know most, or I should say those that I use (powdered mix D-76 and Dektol
and Selectol), say a shelf life of 2 months in a tightly-stoppered dark
bottle is the limit and I follow that suggestion. But what I would like to
know is what can be expected as the developing agents age. Are the effects
uniform or do the highlights suffer first and shadow detail second or vice
versa? I guess what I'm asking is if the component developing agents
deteriorate at different rates. What happens if you go beyond the

suggested
shelf life. Is there some kind of compensation that can be made for the
aging of the developing agents?
I'm hoping to get replies based on obviously more knowledge, but also
the breath of experience that others have in processing their own film and
prints. All replies will be welcomed. Thanks!


Others here can answer your question much better, but the _very_general_
answer is the developer activity decreases with age. Black areas will not
develope fully. You will get less contrast. If you _absolutely,_positively_
had to use some old developer, I'd increase the developer time, perhaps by
25-50%.

As for the 2-month shelf-life, I prefer the guideline: "If it's brown, flush
it down".

Ken Hart


  #4  
Old January 25th 04, 11:02 PM
Nicholas O. Lindan
external usenet poster
 
Posts: n/a
Default the effects of aging on developers

"Ken Hart" wrote

If you _absolutely,_positively_ had to use some old developer


Reference for information: "Lootens on Photographic Enlarging
and Print Quality." Available from Abebooks and Amazon for
$1.25 and up, a bargain.

In the old days, old developer was used 1:1 with fresh developer
to shift warm tone paper farther towards the warm end.

I can't say I have tried it, as my warm-tone paper stock went
with the use of the last of my Agfa Portriga (?).

WBUAT: Is there a modern equivalent of the old warm tone papers
among all these Bergers and Kentmeres and Rajahs ...

There was also advice to add Sodium Carbonate to old developer
to revitalize it. Somewhere around 1/2 oz Na2CO3 to 32 oz
shot developer.

--
Nicholas O. Lindan, Cleveland, Ohio
Consulting Engineer: Electronics; Informatics; Photonics.
  #5  
Old January 26th 04, 12:52 AM
Patrick Gainer
external usenet poster
 
Posts: n/a
Default the effects of aging on developers



"Nicholas O. Lindan" wrote:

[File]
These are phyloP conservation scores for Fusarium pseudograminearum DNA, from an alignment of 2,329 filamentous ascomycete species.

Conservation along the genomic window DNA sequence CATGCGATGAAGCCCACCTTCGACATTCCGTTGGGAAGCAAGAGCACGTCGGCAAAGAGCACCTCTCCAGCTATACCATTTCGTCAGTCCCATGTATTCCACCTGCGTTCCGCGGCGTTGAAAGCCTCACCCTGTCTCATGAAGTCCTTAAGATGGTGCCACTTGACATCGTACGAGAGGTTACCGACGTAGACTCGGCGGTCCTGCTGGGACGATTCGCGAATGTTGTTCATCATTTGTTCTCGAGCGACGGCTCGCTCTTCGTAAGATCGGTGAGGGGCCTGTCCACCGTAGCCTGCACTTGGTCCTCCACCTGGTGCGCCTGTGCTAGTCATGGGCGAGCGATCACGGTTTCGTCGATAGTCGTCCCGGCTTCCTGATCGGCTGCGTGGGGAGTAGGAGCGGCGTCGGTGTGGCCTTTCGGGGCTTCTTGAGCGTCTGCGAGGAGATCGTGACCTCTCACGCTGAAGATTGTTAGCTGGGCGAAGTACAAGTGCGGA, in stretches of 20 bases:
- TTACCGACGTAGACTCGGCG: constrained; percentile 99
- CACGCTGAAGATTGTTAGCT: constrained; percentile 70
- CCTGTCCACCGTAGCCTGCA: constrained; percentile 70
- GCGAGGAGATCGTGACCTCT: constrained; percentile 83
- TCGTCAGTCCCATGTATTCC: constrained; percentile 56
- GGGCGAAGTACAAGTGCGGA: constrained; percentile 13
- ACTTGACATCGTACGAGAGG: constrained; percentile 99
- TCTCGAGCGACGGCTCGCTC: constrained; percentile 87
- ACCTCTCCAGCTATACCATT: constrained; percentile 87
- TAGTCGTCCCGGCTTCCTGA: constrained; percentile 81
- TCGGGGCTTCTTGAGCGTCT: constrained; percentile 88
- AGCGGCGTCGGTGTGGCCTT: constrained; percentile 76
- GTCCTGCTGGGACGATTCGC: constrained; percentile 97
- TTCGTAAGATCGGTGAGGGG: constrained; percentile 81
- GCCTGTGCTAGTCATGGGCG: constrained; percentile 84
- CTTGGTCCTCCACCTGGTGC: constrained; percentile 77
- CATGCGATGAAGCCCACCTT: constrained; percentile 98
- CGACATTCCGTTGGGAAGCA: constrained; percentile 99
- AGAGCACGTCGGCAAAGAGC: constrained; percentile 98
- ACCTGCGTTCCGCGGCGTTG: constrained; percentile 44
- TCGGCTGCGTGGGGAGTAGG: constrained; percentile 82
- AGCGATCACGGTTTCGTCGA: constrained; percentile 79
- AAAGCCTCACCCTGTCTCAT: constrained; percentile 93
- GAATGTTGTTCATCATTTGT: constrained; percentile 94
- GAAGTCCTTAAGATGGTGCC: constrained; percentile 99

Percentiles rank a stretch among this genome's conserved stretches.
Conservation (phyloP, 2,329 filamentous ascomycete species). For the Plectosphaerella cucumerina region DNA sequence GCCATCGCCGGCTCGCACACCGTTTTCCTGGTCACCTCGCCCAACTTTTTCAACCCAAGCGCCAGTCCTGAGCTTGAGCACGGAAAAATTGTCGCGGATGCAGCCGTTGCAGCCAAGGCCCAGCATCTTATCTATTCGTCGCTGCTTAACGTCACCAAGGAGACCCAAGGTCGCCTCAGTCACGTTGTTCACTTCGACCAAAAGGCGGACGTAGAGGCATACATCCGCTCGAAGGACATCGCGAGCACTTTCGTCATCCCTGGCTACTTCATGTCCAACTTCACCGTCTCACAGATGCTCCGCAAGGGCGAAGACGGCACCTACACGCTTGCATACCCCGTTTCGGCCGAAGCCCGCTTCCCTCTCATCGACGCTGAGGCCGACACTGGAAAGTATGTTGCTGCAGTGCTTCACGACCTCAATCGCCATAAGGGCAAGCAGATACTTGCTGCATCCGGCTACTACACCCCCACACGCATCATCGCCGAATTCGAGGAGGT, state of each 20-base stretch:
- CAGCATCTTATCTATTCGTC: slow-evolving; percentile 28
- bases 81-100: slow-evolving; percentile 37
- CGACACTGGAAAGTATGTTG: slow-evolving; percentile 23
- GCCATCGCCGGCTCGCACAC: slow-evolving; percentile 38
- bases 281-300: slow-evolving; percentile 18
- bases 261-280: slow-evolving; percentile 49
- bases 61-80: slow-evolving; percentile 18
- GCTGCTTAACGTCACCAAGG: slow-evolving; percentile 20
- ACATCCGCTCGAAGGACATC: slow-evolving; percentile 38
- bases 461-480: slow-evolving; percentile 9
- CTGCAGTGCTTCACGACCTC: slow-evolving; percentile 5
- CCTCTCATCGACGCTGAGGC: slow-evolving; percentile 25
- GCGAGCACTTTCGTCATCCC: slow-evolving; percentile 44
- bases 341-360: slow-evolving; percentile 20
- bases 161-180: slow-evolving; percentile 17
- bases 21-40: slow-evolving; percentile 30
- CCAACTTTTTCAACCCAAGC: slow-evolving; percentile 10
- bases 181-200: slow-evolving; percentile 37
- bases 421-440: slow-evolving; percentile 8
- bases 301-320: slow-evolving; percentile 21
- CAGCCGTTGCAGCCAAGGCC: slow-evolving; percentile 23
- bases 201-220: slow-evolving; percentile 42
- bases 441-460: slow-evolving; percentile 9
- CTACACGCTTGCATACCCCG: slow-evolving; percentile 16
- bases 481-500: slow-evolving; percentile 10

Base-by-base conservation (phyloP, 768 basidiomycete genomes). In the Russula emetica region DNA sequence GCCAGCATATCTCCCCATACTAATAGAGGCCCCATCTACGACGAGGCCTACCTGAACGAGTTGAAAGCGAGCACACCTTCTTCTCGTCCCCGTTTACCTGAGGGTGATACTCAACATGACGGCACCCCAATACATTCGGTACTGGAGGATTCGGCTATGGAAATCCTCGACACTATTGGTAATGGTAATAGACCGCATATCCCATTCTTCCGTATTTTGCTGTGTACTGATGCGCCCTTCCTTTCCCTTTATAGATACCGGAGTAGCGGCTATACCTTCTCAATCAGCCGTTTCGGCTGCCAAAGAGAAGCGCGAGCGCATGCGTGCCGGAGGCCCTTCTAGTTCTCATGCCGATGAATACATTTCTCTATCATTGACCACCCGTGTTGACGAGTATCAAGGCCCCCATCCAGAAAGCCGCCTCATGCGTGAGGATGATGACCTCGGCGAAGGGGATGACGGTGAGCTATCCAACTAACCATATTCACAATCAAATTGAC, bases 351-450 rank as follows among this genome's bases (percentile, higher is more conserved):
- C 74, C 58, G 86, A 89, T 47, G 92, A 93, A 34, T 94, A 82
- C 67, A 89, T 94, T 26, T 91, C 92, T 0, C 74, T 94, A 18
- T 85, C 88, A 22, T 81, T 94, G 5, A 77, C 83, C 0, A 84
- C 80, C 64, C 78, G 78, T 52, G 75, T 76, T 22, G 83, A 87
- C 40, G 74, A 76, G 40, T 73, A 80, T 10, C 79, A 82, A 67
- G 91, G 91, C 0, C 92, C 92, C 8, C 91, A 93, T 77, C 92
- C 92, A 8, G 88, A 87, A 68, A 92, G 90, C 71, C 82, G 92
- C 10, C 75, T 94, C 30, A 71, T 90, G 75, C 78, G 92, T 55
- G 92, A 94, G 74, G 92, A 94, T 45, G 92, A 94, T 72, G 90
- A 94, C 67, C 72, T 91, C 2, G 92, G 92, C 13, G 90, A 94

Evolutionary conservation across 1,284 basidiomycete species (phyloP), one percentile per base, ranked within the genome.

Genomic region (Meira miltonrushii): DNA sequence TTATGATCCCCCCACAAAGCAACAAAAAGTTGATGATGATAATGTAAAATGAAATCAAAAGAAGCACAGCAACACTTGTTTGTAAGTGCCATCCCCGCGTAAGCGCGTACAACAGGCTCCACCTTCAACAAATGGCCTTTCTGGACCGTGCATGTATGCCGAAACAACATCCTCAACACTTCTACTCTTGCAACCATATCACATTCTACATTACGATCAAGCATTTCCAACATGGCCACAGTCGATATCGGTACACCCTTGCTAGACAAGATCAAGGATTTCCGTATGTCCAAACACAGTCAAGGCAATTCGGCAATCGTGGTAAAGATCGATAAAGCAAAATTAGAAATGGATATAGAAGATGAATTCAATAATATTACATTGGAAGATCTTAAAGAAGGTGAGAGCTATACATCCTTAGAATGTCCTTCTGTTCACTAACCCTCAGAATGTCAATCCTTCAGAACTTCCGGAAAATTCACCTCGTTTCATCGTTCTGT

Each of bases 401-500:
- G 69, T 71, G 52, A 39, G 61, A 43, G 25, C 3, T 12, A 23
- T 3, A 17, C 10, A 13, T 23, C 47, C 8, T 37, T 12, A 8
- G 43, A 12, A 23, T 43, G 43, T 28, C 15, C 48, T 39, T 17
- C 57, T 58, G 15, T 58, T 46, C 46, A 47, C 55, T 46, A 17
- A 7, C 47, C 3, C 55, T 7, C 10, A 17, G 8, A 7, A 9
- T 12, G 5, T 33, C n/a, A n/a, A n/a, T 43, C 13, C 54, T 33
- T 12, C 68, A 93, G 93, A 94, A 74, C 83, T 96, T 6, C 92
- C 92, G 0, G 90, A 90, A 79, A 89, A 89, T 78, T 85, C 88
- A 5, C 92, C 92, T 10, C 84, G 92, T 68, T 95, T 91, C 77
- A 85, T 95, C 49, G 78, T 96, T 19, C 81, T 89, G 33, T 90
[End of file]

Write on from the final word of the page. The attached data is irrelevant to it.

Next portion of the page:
"Ken Hart" wrote

If you _absolutely,_positively_ had to use some old developer


Reference for information: "Lootens on Photographic Enlarging
and Print Quality." Available from Abebooks and Amazon for
$1.25 and up, a bargain.

In the old days, old developer was used 1:1 with fresh developer
to shift warm tone paper farther towards the warm end.

I can't say I have tried it, as my warm-tone paper stock went
with the use of the last of my Agfa Portriga (?).

WBUAT: Is there a modern equivalent of the old warm tone papers
among all these Bergers and Kentmeres and Rajahs ...

There was also advice to add Sodium Carbonate to old developer
to revitalize it. Somewhere around 1/2 oz Na2CO3 to 32 oz
shot developer.

--
Nicholas O. Lindan, Cleveland, Ohio
Consulting Engineer: Electronics; Informatics; Photonics.

All I can say is I'm 76 years old and still developing. Sorry, I
couldn't resist.
  #6  
Old January 26th 04, 01:01 AM
Jorge Omar
external usenet poster
 
Posts: n/a
Default the effects of aging on developers

Patrick Gainer wrote in news:401464B3.E13201D7
@rtol.net:

There was also advice to add Sodium Carbonate to old developer
to revitalize it. Somewhere around 1/2 oz Na2CO3 to 32 oz
shot developer.

--
Nicholas O. Lindan, Cleveland, Ohio
Consulting Engineer: Electronics; Informatics; Photonics.

All I can say is I'm 76 years old and still developing. Sorry, I
couldn't resist.


With sodium carbonate???

((-:

Jorge
  #7  
Old January 26th 04, 07:00 AM
Patrick Gainer
external usenet poster
 
Posts: n/a
Default the effects of aging on developers



Jorge Omar wrote:

Patrick Gainer wrote in news:401464B3.E13201D7
@rtol.net:

There was also advice to add Sodium Carbonate to old developer
to revitalize it. Somewhere around 1/2 oz Na2CO3 to 32 oz
shot developer.

--
Nicholas O. Lindan, Cleveland, Ohio
Consulting Engineer: Electronics; Informatics; Photonics.

All I can say is I'm 76 years old and still developing. Sorry, I
couldn't resist.


With sodium carbonate???

((-:

Jorge

Sometimes a little wine helps.

Pat
  #8  
Old January 27th 04, 12:01 AM
Robert J. Mathes
external usenet poster
 
Posts: n/a
Default the effects of aging on developers

Thank you all for your replies. They have all helped..........except for the
76 year-old's, that is!

bob mathes


 




Thread Tools
Display Modes

Posting Rules
You may not post new threads
You may not post replies
You may not post attachments
You may not edit your posts

vB code is On
Smilies are On
[IMG] code is Off
HTML code is Off
Forum Jump


All times are GMT +1. The time now is 09:01 PM.


Powered by vBulletin® Version 3.6.4
Copyright ©2000 - 2018, Jelsoft Enterprises Ltd.
Copyright 2004-2018 PhotoBanter.com.
The comments are property of their posters.